Major players in the nuclear debate: Greenpeace

An important discussion when looking at any debate is the loudest voices on both sides. Greenpeace is probably the most well known anti-nuclear campaigner, so this post is going to delve into their history and motivations for their stance on nuclear power.

Screen capture of Greenpeace's nuclear campaign homepage, showing a banner ad calling out Fukushima

First, a bit of history. Greenpeace was founded in response to the US governement detonating a nuclear test in Alaska, which many people had protested because of its proximity to a faultline (and the potential for the bomb to cause earthquakes/tsunamis). A concert in 1970, called ‘Amchatka’, was held to raise funds which in turn was used to fund the formation of the ‘Don’t Make a Wave Committee’, which would go on to be renamed ‘Greenpeace’ in 1972.

Greenpeace’s mission statement is

To ensure the ability of the Earth to nurture life in all its diversity.

Greenpeace is well know for its vocal stance on many environemntal issues, not limited to:

  • Nuclear power
  • Climate change (or global warming)
  • Whaling
  • GMOs
  • Disarmament
  • Forestry

Another part of Greenpeace’s image is that of ‘direct action’. Most often this involves publicity stunts like putting up banners on structures or monuments to either protest, or spread their own message. While this sort of protest used to be quite effective at causing controversy and discussion, Greenpeace has come under a lot of fire recently after their stunts involving the Nazca lines resulted indamage to the World Heritage site.

Greenpeace claims to not take donations from any corporations, political bodies or governments, and instead relies on individual donations. This is probably the most powerful rhetorical device in their emply. They are able to slam others for their industry/political connections, and make the claim that they are ‘objective’ and above any question of their motives. However, this stance has taken a few blows, after scandals involving administrative spending (most notably in India).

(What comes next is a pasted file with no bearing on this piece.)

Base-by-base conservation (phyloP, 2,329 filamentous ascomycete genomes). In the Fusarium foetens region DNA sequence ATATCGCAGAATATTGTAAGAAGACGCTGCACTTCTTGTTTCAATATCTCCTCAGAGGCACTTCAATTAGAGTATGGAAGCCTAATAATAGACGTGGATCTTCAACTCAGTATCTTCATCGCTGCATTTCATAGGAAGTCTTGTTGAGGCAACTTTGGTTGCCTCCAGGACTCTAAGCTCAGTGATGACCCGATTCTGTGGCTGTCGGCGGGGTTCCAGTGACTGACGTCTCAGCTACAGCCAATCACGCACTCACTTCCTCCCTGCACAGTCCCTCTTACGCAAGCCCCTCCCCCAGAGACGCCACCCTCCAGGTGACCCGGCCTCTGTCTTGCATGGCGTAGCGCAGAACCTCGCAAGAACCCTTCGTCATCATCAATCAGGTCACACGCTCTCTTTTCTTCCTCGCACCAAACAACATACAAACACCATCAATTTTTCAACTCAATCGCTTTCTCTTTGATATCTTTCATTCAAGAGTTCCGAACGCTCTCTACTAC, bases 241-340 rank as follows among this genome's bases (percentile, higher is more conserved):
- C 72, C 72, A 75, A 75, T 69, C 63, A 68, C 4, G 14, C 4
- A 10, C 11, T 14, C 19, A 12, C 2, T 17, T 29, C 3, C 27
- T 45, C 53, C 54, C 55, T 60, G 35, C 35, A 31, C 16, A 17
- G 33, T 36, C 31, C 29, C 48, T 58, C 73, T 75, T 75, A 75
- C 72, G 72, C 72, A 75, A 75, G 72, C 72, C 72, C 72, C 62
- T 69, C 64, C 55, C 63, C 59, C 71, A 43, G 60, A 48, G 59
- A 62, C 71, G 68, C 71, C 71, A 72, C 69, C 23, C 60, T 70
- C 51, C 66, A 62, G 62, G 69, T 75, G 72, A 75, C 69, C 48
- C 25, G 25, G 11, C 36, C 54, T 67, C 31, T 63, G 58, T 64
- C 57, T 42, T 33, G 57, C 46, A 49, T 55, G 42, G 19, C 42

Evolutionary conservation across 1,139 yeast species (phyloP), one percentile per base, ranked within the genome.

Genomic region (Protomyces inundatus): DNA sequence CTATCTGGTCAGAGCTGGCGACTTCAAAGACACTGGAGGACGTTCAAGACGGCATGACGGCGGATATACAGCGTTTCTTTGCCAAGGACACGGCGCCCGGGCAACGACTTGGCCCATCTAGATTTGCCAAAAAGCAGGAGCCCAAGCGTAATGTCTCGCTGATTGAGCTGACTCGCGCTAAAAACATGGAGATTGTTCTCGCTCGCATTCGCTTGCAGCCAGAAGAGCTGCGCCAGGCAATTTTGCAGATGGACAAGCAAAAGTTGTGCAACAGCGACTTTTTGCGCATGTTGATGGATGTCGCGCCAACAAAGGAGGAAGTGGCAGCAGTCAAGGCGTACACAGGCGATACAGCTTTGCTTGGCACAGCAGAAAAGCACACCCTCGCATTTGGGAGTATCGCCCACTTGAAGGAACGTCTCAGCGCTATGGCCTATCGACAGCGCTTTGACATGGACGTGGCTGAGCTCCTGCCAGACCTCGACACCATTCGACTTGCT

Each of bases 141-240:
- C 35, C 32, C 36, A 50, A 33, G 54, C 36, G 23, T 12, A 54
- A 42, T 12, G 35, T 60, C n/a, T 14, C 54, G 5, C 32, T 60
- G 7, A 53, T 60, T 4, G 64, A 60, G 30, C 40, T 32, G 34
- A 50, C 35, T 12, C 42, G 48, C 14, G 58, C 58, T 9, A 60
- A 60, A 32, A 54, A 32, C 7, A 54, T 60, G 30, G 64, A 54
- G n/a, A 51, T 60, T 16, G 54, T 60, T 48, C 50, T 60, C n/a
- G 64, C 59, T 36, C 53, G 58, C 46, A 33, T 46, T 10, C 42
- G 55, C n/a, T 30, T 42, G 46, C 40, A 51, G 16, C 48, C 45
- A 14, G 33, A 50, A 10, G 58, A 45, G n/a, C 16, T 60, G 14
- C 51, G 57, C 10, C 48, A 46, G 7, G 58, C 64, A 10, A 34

Greenpeace also claims to have ‘no permanent friends or foes’, but by this they mean they will not be an enemy to you once you start doing things their way, with no compromise (or possiblity of changing their views).

Greenpeace hosts a lot of content on their website realted to their objection to nuclear power. Besides keeping blog about it, there are many ‘fact sheets’ and statemtns made by them on the dangers of nuclear power, and their many objections to its use.

The main reason that Greenpeace opposes nuclear power is that they believe the risks do not justify the end result and that the funding going towards nuclear power would be better spent going directly to renewables.

Their statements about nuclear power are riddled with overly dramatic accounts of the dangers of nucelar waste, the threat of accidental or deliberate damage to nuclear reactors and the ever looming threat of nuclear disasters on par with Chernobyl (they claim there is one every 10 years).

Greenpeace also uses a lot of emotive stories and language to get its point across. As seen in a previous post with the video of ‘Annya’s story’, as well as references to Fukushima and much more on their nuclear home page.

There are many critics of Greenpeace and its tactics. Notably, one of the founding members of Greenpeace —Patrick Moore, a Canadian ecologist— is not a vocal opponent to them, especially on their stance on nuclear power (he now supports it). Others have criticised Greenpeace for their refusal to accept compromise, their reckless stunts that are often dangerous and not effective, their apparent ‘neo-luddism’. None the less, Greenpeace remains an important institution, which goes to great lengths to fight against damage to the environement, although one that is could use a lesson in fact checking, and cooperation and diplomacy.

Say something controversial

Matt

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